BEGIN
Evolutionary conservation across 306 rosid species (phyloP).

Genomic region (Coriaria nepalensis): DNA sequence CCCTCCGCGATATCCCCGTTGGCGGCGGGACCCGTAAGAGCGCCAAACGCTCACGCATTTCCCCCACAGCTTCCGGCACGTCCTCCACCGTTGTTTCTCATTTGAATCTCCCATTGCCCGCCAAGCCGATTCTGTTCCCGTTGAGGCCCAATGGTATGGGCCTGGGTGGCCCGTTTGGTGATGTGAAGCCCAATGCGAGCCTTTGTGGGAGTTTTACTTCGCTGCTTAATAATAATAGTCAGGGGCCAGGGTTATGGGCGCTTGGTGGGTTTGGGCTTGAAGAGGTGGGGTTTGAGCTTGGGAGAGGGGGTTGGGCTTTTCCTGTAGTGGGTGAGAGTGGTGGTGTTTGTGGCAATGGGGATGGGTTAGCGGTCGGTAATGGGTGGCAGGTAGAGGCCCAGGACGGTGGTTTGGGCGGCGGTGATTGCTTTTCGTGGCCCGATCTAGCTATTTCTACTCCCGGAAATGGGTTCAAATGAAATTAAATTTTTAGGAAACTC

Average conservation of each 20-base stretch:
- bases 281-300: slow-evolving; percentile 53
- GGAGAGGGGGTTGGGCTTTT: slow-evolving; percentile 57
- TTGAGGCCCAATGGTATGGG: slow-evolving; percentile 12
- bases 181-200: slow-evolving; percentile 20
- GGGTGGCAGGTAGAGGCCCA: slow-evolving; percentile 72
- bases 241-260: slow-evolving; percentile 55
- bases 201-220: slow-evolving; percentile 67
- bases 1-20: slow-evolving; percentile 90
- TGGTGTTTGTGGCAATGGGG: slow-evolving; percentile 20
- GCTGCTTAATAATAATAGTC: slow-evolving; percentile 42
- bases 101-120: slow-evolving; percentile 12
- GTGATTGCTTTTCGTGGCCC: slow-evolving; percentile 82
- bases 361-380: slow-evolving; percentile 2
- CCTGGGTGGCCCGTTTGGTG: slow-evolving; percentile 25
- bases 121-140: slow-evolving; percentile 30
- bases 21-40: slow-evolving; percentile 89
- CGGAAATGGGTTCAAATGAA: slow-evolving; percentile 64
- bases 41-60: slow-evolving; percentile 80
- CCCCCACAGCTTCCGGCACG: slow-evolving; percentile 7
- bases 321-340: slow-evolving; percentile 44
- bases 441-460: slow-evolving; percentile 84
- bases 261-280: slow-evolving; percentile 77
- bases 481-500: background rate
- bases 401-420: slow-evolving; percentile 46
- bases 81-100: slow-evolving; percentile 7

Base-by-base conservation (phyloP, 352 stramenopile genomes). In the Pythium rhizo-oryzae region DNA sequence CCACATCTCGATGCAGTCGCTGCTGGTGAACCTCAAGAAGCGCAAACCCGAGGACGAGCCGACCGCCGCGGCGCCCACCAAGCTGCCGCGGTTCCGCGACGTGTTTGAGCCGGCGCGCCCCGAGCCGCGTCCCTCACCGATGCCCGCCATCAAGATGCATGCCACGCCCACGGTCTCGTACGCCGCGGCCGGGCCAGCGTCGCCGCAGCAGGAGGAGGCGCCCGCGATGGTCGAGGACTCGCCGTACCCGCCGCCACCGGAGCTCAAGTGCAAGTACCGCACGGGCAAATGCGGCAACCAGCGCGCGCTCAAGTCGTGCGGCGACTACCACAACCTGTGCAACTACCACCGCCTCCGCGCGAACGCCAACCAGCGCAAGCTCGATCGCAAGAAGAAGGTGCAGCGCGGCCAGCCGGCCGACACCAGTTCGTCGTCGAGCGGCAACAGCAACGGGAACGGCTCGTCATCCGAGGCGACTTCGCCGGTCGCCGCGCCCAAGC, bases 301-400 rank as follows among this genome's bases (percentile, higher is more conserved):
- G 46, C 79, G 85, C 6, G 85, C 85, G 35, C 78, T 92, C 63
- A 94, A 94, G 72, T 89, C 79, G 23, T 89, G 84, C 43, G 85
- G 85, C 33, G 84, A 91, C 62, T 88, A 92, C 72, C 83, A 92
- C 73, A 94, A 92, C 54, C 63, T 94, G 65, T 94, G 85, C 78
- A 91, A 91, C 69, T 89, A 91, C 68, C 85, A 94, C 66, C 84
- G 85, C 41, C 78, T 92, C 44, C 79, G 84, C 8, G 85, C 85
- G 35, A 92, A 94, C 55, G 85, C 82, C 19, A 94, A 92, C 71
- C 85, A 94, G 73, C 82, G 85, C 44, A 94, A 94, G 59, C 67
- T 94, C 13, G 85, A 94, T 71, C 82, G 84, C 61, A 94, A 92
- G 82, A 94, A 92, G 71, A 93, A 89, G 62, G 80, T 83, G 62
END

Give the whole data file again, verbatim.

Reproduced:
Evolutionary conservation across 306 rosid species (phyloP).

Genomic region (Coriaria nepalensis): DNA sequence CCCTCCGCGATATCCCCGTTGGCGGCGGGACCCGTAAGAGCGCCAAACGCTCACGCATTTCCCCCACAGCTTCCGGCACGTCCTCCACCGTTGTTTCTCATTTGAATCTCCCATTGCCCGCCAAGCCGATTCTGTTCCCGTTGAGGCCCAATGGTATGGGCCTGGGTGGCCCGTTTGGTGATGTGAAGCCCAATGCGAGCCTTTGTGGGAGTTTTACTTCGCTGCTTAATAATAATAGTCAGGGGCCAGGGTTATGGGCGCTTGGTGGGTTTGGGCTTGAAGAGGTGGGGTTTGAGCTTGGGAGAGGGGGTTGGGCTTTTCCTGTAGTGGGTGAGAGTGGTGGTGTTTGTGGCAATGGGGATGGGTTAGCGGTCGGTAATGGGTGGCAGGTAGAGGCCCAGGACGGTGGTTTGGGCGGCGGTGATTGCTTTTCGTGGCCCGATCTAGCTATTTCTACTCCCGGAAATGGGTTCAAATGAAATTAAATTTTTAGGAAACTC

Average conservation of each 20-base stretch:
- bases 281-300: slow-evolving; percentile 53
- GGAGAGGGGGTTGGGCTTTT: slow-evolving; percentile 57
- TTGAGGCCCAATGGTATGGG: slow-evolving; percentile 12
- bases 181-200: slow-evolving; percentile 20
- GGGTGGCAGGTAGAGGCCCA: slow-evolving; percentile 72
- bases 241-260: slow-evolving; percentile 55
- bases 201-220: slow-evolving; percentile 67
- bases 1-20: slow-evolving; percentile 90
- TGGTGTTTGTGGCAATGGGG: slow-evolving; percentile 20
- GCTGCTTAATAATAATAGTC: slow-evolving; percentile 42
- bases 101-120: slow-evolving; percentile 12
- GTGATTGCTTTTCGTGGCCC: slow-evolving; percentile 82
- bases 361-380: slow-evolving; percentile 2
- CCTGGGTGGCCCGTTTGGTG: slow-evolving; percentile 25
- bases 121-140: slow-evolving; percentile 30
- bases 21-40: slow-evolving; percentile 89
- CGGAAATGGGTTCAAATGAA: slow-evolving; percentile 64
- bases 41-60: slow-evolving; percentile 80
- CCCCCACAGCTTCCGGCACG: slow-evolving; percentile 7
- bases 321-340: slow-evolving; percentile 44
- bases 441-460: slow-evolving; percentile 84
- bases 261-280: slow-evolving; percentile 77
- bases 481-500: background rate
- bases 401-420: slow-evolving; percentile 46
- bases 81-100: slow-evolving; percentile 7

Base-by-base conservation (phyloP, 352 stramenopile genomes). In the Pythium rhizo-oryzae region DNA sequence CCACATCTCGATGCAGTCGCTGCTGGTGAACCTCAAGAAGCGCAAACCCGAGGACGAGCCGACCGCCGCGGCGCCCACCAAGCTGCCGCGGTTCCGCGACGTGTTTGAGCCGGCGCGCCCCGAGCCGCGTCCCTCACCGATGCCCGCCATCAAGATGCATGCCACGCCCACGGTCTCGTACGCCGCGGCCGGGCCAGCGTCGCCGCAGCAGGAGGAGGCGCCCGCGATGGTCGAGGACTCGCCGTACCCGCCGCCACCGGAGCTCAAGTGCAAGTACCGCACGGGCAAATGCGGCAACCAGCGCGCGCTCAAGTCGTGCGGCGACTACCACAACCTGTGCAACTACCACCGCCTCCGCGCGAACGCCAACCAGCGCAAGCTCGATCGCAAGAAGAAGGTGCAGCGCGGCCAGCCGGCCGACACCAGTTCGTCGTCGAGCGGCAACAGCAACGGGAACGGCTCGTCATCCGAGGCGACTTCGCCGGTCGCCGCGCCCAAGC, bases 301-400 rank as follows among this genome's bases (percentile, higher is more conserved):
- G 46, C 79, G 85, C 6, G 85, C 85, G 35, C 78, T 92, C 63
- A 94, A 94, G 72, T 89, C 79, G 23, T 89, G 84, C 43, G 85
- G 85, C 33, G 84, A 91, C 62, T 88, A 92, C 72, C 83, A 92
- C 73, A 94, A 92, C 54, C 63, T 94, G 65, T 94, G 85, C 78
- A 91, A 91, C 69, T 89, A 91, C 68, C 85, A 94, C 66, C 84
- G 85, C 41, C 78, T 92, C 44, C 79, G 84, C 8, G 85, C 85
- G 35, A 92, A 94, C 55, G 85, C 82, C 19, A 94, A 92, C 71
- C 85, A 94, G 73, C 82, G 85, C 44, A 94, A 94, G 59, C 67
- T 94, C 13, G 85, A 94, T 71, C 82, G 84, C 61, A 94, A 92
- G 82, A 94, A 92, G 71, A 93, A 89, G 62, G 80, T 83, G 62